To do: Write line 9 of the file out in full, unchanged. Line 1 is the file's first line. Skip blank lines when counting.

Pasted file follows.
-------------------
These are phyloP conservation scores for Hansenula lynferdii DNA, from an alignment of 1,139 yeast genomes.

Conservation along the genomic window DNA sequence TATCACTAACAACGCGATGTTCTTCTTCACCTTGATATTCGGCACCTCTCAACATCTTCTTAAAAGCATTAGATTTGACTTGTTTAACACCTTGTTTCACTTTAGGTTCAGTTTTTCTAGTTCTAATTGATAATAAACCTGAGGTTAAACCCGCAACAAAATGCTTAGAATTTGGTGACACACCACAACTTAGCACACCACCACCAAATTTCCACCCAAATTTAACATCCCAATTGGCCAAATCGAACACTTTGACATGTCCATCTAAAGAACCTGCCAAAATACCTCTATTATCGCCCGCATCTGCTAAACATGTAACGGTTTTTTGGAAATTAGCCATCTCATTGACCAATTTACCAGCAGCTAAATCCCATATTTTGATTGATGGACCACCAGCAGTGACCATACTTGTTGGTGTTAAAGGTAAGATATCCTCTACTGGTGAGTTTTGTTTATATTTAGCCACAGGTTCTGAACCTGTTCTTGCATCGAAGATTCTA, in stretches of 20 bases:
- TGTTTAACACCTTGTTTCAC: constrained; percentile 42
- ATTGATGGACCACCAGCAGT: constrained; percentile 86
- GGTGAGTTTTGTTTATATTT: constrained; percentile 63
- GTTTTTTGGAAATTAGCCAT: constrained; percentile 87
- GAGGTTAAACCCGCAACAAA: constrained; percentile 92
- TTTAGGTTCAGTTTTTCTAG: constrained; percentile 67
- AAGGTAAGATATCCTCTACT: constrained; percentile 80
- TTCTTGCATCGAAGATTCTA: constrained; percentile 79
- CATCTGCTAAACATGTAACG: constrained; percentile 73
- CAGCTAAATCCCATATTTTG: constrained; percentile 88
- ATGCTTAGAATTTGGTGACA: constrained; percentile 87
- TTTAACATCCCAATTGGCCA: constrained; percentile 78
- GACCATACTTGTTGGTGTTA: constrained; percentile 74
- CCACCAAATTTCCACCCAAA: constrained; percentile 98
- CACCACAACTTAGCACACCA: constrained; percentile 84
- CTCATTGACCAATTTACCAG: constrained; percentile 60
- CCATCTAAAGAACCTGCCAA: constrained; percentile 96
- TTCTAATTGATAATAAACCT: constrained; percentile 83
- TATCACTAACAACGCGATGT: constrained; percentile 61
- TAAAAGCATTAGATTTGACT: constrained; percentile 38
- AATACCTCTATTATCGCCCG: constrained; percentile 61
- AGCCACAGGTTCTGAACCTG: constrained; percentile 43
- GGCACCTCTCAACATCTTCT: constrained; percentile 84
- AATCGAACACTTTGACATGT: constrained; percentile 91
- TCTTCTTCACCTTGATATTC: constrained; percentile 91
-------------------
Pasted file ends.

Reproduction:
- AAGGTAAGATATCCTCTACT: constrained; percentile 80